Beauty packaging amongst the least satisfactory, survey reveals

By Simon Pitman

- Last updated on GMT

Related tags Unit load Marketing Consumer protection Us

A new study carried out by MeadWestvaco shows that beauty packaging is frequently singled out as being one of the specific areas where consumers are frequently dissatisfied.

The consumers satisfaction study, ‘Packaging Matters’, surveyed 3,000 US consumers, taking into account the way in which product satisfaction of packaging according to themes such as consumer purchase, transportation and use and dispose of products across a total of ten different categories.

The survey results revealed that fewer than 20 percent of US consumers are ‘very satisfied’ with product packaging, with both beauty care packaging and carry-out food containers being singled out as the two categories where consumers were least satisfied.

"Packaging does not delight consumers"

“The research further proves that packaging is one of the most powerful tools in the marketing communications mix, but as it stands now, packaging does not delight consumers,”​ said Brian Richard, director, Consumer & Customer Insights, MWV.

“Brands should view the current gap in satisfaction as an opportunity to make improvements to their packaging by focusing on what matters most to consumers.”

The survey found that the biggest gaps in satisfaction levels related to the structural features of the packaging, in relation to their perceived performance.

In terms of importance, 74 percent of consumers said they want packaging that protects from breaking or spilling, while 72 percent said they want it to maintain product integrity and 66 percent said it was important to get the entire product out of the package.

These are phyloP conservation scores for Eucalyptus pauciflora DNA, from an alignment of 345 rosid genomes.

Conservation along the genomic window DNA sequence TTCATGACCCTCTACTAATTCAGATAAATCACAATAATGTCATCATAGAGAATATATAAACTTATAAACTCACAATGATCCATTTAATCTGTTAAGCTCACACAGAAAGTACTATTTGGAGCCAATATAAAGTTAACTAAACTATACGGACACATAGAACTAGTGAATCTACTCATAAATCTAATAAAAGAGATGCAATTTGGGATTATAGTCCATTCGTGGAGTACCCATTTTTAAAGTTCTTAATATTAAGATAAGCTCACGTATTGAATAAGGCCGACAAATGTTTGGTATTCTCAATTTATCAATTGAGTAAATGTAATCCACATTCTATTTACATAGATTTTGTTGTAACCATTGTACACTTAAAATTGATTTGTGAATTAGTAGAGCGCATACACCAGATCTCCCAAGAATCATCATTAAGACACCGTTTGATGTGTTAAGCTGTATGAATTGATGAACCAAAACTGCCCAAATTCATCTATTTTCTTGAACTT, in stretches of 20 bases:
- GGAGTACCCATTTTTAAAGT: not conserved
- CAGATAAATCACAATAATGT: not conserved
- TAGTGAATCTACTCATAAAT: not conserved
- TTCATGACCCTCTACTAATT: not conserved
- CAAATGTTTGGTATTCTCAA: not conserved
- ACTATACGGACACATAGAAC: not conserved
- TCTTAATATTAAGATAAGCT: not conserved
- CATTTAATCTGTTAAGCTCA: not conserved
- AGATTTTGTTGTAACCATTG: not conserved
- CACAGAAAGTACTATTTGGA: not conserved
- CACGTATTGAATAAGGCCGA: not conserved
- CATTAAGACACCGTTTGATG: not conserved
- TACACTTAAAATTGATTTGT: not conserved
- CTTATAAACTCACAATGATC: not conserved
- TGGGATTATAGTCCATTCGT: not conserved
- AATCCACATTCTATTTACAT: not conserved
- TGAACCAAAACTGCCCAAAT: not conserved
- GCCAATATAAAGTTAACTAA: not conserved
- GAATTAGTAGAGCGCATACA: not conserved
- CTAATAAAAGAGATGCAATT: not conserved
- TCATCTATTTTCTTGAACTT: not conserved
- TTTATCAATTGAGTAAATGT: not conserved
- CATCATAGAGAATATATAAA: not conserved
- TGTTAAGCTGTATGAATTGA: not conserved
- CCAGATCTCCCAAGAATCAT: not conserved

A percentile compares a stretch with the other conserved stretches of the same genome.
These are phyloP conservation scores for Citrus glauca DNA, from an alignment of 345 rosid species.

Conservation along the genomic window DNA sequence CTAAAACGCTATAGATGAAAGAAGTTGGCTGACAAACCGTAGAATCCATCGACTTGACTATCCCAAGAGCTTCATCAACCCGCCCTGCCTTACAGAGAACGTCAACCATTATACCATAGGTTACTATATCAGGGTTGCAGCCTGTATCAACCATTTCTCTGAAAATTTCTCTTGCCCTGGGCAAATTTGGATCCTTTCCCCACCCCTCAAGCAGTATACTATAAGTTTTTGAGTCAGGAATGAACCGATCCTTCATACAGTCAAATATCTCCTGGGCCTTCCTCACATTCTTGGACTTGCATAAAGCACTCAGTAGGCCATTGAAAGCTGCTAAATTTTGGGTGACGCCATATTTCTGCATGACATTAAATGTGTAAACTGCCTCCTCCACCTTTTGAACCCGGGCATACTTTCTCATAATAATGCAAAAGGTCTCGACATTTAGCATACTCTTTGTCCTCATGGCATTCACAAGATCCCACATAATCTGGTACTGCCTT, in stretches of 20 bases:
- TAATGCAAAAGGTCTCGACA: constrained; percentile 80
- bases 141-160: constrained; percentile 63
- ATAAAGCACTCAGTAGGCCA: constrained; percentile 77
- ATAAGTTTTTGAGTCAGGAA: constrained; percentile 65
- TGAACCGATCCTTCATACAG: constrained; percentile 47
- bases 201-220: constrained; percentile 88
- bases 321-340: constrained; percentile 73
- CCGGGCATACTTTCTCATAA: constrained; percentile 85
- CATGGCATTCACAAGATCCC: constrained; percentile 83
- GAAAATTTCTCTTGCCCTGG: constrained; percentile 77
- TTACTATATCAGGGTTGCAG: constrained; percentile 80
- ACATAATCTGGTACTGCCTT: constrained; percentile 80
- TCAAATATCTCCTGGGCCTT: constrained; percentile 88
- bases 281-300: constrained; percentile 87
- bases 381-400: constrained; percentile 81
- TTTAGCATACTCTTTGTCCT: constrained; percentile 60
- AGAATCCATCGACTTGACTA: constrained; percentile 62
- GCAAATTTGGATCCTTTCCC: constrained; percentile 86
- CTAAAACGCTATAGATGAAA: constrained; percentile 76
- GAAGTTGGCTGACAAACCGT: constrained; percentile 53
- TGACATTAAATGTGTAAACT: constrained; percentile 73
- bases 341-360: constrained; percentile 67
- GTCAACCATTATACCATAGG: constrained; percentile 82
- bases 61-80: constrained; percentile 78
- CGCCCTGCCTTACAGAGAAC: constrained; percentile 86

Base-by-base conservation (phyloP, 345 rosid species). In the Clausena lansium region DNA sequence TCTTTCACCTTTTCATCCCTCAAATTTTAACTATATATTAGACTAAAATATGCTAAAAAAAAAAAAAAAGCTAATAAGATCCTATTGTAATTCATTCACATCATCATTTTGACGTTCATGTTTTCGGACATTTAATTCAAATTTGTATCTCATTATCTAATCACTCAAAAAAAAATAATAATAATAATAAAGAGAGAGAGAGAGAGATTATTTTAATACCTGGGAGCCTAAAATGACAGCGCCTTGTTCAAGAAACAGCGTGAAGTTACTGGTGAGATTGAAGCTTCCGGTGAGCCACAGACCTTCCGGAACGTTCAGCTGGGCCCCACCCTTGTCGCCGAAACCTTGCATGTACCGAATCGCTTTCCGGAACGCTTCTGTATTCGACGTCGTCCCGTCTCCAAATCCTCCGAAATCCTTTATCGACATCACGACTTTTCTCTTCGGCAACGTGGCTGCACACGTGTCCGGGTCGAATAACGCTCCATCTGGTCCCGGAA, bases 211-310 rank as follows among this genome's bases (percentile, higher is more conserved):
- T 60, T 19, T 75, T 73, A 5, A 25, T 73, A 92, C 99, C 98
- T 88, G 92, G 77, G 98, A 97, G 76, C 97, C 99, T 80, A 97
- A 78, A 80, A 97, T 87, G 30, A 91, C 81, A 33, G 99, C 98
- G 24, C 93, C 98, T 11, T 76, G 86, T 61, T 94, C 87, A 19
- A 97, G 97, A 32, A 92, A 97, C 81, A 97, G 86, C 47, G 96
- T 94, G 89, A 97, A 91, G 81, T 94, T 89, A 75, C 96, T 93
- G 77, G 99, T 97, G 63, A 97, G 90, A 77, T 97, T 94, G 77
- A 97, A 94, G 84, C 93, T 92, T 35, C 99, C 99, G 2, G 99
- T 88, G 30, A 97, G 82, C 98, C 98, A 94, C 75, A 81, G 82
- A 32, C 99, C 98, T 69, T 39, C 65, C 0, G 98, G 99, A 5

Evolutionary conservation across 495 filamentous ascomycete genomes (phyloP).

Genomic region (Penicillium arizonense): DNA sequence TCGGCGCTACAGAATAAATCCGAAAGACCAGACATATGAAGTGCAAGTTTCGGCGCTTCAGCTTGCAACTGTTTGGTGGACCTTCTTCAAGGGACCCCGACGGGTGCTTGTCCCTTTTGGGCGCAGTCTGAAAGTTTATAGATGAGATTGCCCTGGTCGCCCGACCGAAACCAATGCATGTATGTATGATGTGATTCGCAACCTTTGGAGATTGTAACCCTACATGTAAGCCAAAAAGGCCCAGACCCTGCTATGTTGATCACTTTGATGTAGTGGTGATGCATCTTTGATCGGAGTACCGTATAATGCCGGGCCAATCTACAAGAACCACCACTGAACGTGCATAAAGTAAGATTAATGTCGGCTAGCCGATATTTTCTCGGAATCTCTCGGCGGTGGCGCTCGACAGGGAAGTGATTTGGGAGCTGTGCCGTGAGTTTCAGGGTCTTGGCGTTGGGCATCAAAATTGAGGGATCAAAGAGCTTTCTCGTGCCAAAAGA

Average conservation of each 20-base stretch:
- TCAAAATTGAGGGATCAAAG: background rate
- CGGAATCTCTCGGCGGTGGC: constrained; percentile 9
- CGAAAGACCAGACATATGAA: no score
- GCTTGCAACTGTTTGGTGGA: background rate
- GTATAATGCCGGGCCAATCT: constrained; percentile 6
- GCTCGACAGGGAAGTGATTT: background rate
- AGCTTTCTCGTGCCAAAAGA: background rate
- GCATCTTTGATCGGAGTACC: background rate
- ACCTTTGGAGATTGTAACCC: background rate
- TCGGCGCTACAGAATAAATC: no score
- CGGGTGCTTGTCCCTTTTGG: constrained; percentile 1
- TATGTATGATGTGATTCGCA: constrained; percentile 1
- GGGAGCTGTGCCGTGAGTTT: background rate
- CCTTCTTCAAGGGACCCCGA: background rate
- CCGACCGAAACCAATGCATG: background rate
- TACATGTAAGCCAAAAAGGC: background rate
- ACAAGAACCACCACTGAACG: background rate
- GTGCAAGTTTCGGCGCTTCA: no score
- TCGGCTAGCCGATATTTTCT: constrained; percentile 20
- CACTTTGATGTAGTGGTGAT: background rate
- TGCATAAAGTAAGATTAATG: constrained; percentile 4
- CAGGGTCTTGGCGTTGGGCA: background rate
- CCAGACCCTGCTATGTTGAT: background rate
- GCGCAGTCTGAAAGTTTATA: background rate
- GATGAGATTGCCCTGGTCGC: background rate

Shelf appeal does not rank as important

Interestingly, of all the aspects that rated high on the list of things consumers were not happy about, the shelf appeal of package design did not rate as a major concern.

In fact, of the 15 packaging attributes, the survey showed that only a small number of consumers said that they ranked shelf appeal, or the product’s ‘attractiveness’ and distinctiveness’ as being very important features to their satisfaction.

Indeed, the survey showed that 6 percent of consumers rated attractiveness as important, while 10 percent said attractiveness was a significant purchasing concern.

Satisfaction drops once the product is taken home

What was also revealed is the fact that consumers are generally pleased by the shopping experience, they find that the satisfaction level for the transport and storage of products, as well as the product’s use and re-use, diminishes rapidly.

“Packaging satisfaction decreases significantly after consumers leave the store, at all touch points along the product lifecycle, such as transporting, storing and using the product. This is a huge missed opportunity for brands,”​ said Steve Kazanjian, vice president, Global Creative, MWV.   

“Structural features of the packaging should be viewed as the most critical area for brands to make improvements to drive consumer satisfaction.”

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